When I started doing interviews, people kept saying “Well, you didn’t do anything in the 80s,” and I just want to get Elvis Presley’s gun out and shoot the television out of their soul. How could you say that? The conceit of people, to think that if they’re not reading about you in a newspaper or magazine, then you’re not doing anything.
Everything — every relationship, every person, every job — has its time in life, and then, as he noted, all of a sudden it doesn’t.
The problem with requiring people to be loud and angry to get things done is that you’re now surrounded by people who are loud and angry.
What makes you feel less bored soon makes you into an addict. What makes you feel less vulnerable can easily turn you into a dick. And the things that are meant to make you feel more connected today often turn out to be insubstantial time sinks – empty, programmatic encouragements to groom and refine your personality while sitting alone at a screen.
There’s no such thing as a niche that’s too small if the people care enough.
Great minds discuss ideas; average minds discuss events; small minds discuss people.
Reminded by Sean
A piece of music doesn’t come to an end when its purpose is accomplished. It has no purpose, strictly speaking. It is the playful unfolding of meaning.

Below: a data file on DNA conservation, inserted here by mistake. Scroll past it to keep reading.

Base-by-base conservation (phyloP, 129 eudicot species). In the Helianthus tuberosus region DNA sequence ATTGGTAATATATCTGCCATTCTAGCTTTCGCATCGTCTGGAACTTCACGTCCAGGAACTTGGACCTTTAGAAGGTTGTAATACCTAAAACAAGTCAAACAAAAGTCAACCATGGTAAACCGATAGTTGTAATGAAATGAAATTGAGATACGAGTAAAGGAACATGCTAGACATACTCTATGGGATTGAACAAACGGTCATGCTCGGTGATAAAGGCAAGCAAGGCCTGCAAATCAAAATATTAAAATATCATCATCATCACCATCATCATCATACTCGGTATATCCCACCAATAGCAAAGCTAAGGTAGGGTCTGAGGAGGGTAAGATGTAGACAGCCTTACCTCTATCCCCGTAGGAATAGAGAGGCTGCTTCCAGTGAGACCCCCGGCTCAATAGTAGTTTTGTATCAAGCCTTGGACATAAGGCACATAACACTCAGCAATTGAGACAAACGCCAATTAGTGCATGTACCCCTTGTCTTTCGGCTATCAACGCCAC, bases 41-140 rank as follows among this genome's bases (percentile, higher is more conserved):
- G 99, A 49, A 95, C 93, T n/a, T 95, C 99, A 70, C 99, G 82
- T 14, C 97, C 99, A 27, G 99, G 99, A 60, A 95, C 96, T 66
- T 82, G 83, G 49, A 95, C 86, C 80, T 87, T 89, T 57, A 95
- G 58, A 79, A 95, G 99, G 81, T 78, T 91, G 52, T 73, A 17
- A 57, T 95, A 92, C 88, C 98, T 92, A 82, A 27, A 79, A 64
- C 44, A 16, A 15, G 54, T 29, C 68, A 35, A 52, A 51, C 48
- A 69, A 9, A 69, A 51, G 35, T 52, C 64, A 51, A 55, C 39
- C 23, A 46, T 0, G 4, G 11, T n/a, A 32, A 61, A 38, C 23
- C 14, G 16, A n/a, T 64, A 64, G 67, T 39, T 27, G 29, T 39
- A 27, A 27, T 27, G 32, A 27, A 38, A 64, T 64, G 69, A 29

How we prioritize our learning has implications beyond the day-to-day. Often we focus on things that change quickly. We chase the latest study, the latest findings, the most recent best-sellers. We do this to keep up-to-date with the latest-and-greatest.
Despite our intentions, learning in this way fails to account for cumulative knowledge. Instead we consume all of our time keeping up to date.
If we are prioritize learning, we should focus on things that change slowly.
Someone recorded this track of what was playing on FM radio in NYC the night John Lennon died on Dec 8, 1980. Originally from http://blog.wfmu.org/freeform/2005/12/nyc_radio_the_n.html
If you imagine, clearly and frequently, the worst case scenario, you can work on coming to terms with its consequences. Usually they’re far less dire than your worries would lead you to believe.